What Parents Need to Know
Parents need to know that Rear Window, considered a classic Alfred Hitchcock mystery, reflects the social and ethical values of the 1950s when it was made. Characters drink and smoke frequently; the men often leer at pretty women; and the film is set in an all-white urban neighborhood. The theme of the film, however, has currency. It's about voyeurism -- spying on unaware neighbors, jumping to conclusions about those neighbors, and acting impulsively. One suspenseful scene finds the wheelchair-bound hero in physical jeopardy from an attacker who may be a murderer who dismembered his wife. A dog is found dead with its neck broken.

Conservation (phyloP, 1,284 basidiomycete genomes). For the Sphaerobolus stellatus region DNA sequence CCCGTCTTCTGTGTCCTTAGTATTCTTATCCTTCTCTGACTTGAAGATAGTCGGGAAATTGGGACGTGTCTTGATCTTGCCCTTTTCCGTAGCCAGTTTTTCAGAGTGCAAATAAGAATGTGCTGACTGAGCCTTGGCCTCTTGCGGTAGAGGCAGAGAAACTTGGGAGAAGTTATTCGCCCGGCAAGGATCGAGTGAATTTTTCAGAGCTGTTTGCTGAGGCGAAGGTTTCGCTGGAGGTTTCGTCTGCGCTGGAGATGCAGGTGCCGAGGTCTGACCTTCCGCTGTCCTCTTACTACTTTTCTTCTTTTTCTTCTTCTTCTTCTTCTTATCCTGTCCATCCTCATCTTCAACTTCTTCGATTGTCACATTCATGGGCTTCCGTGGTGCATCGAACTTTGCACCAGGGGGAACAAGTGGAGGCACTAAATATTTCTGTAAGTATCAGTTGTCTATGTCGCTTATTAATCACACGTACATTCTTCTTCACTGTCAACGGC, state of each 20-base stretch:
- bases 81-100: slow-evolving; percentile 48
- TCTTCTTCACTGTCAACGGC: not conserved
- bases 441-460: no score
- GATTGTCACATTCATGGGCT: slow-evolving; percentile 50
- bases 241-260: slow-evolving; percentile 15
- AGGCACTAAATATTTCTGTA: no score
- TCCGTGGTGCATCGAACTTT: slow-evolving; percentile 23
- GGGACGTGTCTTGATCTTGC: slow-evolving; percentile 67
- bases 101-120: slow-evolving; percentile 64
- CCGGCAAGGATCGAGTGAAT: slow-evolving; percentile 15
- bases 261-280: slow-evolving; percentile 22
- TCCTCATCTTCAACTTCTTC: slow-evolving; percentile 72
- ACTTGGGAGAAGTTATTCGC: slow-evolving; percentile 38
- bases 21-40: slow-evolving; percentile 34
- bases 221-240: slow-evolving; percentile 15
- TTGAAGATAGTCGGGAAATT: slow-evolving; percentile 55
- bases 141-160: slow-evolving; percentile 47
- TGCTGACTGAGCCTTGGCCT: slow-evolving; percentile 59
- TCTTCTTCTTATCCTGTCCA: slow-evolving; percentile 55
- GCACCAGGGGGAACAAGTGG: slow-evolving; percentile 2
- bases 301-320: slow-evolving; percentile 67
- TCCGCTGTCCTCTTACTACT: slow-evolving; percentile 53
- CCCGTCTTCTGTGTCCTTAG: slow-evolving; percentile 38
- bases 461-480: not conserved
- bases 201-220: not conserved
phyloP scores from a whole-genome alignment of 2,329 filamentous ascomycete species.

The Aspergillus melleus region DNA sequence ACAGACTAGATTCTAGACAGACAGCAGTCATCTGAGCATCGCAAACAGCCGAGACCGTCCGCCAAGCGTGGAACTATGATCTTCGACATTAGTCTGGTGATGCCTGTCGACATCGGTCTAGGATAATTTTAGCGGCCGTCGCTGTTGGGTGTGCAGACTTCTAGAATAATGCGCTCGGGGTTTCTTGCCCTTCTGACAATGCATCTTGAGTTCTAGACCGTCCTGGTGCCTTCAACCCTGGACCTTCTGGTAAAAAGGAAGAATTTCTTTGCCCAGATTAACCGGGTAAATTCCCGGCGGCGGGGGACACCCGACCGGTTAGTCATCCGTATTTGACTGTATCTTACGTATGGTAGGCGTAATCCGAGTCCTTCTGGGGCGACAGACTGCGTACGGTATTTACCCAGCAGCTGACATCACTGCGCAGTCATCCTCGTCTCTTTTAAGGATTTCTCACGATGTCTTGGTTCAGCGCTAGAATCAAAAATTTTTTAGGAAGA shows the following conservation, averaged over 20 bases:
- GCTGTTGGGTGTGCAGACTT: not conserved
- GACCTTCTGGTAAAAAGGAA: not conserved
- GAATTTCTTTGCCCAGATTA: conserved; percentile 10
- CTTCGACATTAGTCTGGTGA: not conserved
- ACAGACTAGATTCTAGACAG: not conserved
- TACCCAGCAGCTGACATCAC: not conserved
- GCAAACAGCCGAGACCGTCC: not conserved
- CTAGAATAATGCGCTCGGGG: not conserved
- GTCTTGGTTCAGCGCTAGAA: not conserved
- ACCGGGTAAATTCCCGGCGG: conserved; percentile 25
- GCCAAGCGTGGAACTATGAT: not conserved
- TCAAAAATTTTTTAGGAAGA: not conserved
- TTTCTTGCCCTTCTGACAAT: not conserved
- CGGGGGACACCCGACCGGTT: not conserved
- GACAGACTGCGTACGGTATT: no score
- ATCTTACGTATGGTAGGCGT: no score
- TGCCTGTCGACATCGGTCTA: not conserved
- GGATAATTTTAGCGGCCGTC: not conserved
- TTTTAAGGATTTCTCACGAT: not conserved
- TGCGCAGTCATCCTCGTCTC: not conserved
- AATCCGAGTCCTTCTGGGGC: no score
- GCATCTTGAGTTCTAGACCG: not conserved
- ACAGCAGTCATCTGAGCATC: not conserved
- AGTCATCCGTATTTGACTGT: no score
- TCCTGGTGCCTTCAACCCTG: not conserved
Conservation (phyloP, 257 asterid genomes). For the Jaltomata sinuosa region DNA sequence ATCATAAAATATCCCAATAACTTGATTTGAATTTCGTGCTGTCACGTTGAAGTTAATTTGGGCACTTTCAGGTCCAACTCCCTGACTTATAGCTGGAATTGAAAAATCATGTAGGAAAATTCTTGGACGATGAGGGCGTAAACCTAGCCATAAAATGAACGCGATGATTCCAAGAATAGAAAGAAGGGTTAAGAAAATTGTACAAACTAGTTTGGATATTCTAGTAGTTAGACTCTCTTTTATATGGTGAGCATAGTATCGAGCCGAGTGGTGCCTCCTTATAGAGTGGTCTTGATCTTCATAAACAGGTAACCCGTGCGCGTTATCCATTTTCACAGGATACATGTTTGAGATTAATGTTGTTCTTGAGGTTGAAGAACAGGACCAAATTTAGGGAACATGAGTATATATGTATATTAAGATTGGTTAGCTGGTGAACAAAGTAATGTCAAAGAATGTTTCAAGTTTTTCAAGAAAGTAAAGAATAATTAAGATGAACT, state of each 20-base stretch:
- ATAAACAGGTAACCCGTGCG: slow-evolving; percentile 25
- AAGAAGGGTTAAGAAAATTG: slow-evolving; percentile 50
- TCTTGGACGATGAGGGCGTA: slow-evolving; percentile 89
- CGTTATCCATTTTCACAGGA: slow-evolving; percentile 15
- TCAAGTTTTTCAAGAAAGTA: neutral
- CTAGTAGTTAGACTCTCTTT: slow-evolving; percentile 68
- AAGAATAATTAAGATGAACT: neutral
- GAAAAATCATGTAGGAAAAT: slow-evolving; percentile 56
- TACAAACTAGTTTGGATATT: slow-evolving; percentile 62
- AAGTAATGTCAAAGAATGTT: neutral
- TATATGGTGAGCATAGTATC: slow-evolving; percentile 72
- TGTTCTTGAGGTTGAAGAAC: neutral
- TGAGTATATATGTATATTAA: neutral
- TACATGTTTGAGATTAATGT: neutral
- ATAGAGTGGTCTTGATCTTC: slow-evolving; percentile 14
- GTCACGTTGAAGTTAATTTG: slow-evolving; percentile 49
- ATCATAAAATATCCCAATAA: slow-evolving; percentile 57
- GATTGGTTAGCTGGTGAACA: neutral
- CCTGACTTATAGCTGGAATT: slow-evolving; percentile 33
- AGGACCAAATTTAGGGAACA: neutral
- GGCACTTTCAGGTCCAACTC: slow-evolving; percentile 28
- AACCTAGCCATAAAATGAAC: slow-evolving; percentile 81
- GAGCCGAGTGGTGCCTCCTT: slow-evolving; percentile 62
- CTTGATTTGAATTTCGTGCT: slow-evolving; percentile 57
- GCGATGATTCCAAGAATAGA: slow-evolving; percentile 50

- Families can talk about the alienation of urban life, about people living on top of one another in high-rises, yet remaining strangers.
- Jeff and his motivations are a big part of this movie's intrigue. As a photographer, he has to compose images for a living. When his broken leg means he can't do his job, can he be excused for continuing to habitually watch ordinary people?
- What would be different if this movie was made today?
- How do TV, Web sites, video blogs, and especially reality TV add to the movie's theme about the ethics of scrutinizing real people for entertainment?